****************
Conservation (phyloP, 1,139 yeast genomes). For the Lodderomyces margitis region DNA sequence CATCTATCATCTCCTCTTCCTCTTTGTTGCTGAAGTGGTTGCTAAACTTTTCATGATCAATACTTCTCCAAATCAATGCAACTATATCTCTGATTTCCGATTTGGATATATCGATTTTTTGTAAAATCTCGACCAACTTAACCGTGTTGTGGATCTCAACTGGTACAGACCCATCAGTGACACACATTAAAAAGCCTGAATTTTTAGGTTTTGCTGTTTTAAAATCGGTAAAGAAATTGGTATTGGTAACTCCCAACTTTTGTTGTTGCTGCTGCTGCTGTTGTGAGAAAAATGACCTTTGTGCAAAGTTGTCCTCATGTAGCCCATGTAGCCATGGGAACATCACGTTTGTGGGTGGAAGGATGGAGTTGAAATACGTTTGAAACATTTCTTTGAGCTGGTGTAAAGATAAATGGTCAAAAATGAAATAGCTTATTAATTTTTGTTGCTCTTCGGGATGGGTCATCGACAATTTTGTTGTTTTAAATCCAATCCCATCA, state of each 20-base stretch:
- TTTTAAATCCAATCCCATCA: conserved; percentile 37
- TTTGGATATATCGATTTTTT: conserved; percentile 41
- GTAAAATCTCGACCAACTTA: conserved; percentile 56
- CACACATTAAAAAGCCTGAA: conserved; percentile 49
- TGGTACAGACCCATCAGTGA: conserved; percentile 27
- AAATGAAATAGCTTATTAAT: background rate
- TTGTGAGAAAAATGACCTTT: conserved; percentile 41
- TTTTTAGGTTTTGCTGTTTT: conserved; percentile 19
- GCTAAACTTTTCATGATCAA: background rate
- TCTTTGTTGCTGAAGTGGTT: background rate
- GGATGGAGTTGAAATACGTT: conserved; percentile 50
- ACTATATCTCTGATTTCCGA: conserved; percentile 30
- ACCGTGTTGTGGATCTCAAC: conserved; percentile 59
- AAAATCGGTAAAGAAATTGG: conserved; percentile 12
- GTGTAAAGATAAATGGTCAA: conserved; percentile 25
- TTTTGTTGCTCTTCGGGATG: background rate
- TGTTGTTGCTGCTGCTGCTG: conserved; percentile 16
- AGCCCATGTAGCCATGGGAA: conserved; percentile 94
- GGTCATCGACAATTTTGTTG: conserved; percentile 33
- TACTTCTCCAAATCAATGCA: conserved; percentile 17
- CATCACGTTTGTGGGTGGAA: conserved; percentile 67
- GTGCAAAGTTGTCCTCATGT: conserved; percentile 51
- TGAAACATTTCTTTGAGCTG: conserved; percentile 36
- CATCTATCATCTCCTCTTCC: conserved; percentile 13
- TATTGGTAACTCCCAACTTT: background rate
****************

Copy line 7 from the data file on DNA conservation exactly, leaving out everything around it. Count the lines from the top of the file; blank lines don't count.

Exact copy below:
- AAATGAAATAGCTTATTAAT: background rate